Ninjas. The mere thought of them is enough to strike fear into a man’s heart. Their arts of stealth and skill are revered all across the world. It is said that they have the ability to kill a man without making a sound…
Now, what would happen if we took some such ninjas, and made them a little bit... smaller
? Mini Ninjas Console(s): Wii
, Nintendo DS
, Xbox360, PlayStation 3, Microsoft Windows Release Date:
08/09/09 [NA], 11/09/09 [EU] Publisher:
Eidos Interactive (Warner Bros. [USA]) Developer:
IO Interactive Players:
1 ESRB Rating:
10+ NOTE: This review will focus on the Wii version of the game. Introduction:
Long ago, the Evil Samurai Warlord was banished from this world for good. His castles began to crumble, and the fearful villagers gradually began to get on with their lives once more. The ancient art of Magic was locked away in shrines, and the world returned to normal.
Unfortunately, all good things must come to an end...
The world has been at peace for hundreds of years. The Samurai Warlord was banished, and that was that – people thought nothing more of it. They went back to their lives and as time passed, they began to forget about what had happened. Then one day something changed. Storms brewed. Floods and earthquakes appeared out of nowhere and shook the world. The Ninja Master could see that something had upset the balance of nature, but he wasn’t sure what. The fact is that animals were being kidnapped, and the Magic that had been sealed away was being used again to turn them into mindless minions. The Evil Samurai Warlord had returned to take over the world. Now, while the Ninja Master didn’t know what was going on, he knew something was wrong. He sent his best ninja to scour the earth and find out what was causing the unbalance. Months passed, and still no reply. He sent another of his best, but the same again happened. He sent another, and another but still nothing. Eventually, he was left with only two – his least skilled ninjas, Hiro and Futo.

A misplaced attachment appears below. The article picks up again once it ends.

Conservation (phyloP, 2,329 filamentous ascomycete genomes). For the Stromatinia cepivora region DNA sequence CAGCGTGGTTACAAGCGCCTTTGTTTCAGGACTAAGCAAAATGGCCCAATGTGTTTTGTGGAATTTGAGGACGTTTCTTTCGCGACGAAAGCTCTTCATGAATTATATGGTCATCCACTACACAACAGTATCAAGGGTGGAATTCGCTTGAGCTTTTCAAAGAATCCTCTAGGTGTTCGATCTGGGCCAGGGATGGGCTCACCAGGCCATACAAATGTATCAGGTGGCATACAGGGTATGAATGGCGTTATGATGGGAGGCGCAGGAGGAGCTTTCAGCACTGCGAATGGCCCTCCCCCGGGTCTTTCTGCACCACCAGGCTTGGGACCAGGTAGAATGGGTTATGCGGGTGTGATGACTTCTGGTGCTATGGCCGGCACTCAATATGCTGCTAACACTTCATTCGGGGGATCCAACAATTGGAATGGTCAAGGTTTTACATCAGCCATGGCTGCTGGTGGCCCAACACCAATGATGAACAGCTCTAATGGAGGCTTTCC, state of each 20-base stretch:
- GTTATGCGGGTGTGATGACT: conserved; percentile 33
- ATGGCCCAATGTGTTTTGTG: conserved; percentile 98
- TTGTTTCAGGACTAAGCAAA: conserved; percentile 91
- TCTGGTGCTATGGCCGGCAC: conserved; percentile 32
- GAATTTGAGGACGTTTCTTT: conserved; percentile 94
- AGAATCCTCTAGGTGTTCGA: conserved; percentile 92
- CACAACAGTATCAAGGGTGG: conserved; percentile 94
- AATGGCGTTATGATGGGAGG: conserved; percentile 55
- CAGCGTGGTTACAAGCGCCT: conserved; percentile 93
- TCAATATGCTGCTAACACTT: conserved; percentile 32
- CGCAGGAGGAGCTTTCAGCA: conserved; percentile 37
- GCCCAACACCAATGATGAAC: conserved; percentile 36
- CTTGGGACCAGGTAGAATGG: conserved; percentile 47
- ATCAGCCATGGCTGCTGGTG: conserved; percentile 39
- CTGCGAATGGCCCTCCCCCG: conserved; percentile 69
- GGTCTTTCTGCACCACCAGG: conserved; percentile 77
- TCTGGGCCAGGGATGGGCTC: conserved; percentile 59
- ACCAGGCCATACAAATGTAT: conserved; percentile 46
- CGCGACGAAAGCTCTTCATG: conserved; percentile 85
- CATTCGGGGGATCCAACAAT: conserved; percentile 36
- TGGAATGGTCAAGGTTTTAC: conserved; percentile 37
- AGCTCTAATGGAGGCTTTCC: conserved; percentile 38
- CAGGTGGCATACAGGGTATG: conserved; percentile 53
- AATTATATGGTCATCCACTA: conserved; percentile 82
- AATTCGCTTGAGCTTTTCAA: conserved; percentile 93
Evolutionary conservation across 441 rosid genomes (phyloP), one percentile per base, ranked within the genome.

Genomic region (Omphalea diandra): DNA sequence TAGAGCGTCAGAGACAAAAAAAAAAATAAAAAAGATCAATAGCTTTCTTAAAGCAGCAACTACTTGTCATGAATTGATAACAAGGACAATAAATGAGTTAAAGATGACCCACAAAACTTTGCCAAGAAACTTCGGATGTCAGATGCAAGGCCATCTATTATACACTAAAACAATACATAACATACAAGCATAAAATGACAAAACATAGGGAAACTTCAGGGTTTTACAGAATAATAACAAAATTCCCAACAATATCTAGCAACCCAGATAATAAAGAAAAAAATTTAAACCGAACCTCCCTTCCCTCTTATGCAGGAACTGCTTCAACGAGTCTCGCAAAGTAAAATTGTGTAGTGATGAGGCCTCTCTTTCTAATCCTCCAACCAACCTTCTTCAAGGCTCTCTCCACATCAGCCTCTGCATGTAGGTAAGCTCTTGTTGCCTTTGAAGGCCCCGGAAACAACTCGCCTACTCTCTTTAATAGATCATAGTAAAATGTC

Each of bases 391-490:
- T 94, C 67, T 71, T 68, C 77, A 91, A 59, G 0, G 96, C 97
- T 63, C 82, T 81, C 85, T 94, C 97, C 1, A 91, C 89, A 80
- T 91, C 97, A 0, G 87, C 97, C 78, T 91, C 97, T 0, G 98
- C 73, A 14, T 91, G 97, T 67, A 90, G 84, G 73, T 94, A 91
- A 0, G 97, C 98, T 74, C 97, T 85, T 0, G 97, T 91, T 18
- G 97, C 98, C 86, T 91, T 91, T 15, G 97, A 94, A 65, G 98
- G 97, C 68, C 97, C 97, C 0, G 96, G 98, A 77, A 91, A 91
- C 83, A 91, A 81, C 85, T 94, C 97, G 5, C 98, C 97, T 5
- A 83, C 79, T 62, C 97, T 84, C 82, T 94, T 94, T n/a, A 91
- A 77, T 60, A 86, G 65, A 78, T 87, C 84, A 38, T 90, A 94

The fate of the world rests in their hands – and yours!
While the graphics look very childish, they’re absolutely stunning and really capture Japan’s beauty. From bamboo forests to snow-topped mountains, the graphics are so appealing to gamers of all ages; it’s actually hard to believe that the guys behind “Hitman” developed it!
They’re lurking in the shadows..
The detail is absolutely superb. You can see each of the lanterns, and the light spilling out of them. Even in the darkness, you can see each individual tree and the yellow eyes of the samurai look ominous lurking in the shadows, ready to attack without warning!
This is just another example of the superb detail and quality. Every brick and crack in the castle is clear as day, as is the armour that the samurai are wearing.
However, I do have a complaint about the graphics. While they are very good and appealing, I did find that they were very dark at times. So dark, in fact, that it was actually quite difficult to make out what was going on on-screen. Whether that was just my TV or my eyesight I don’t know, but that’s just my own personal complaint about the graphics – everything else about them was amazing.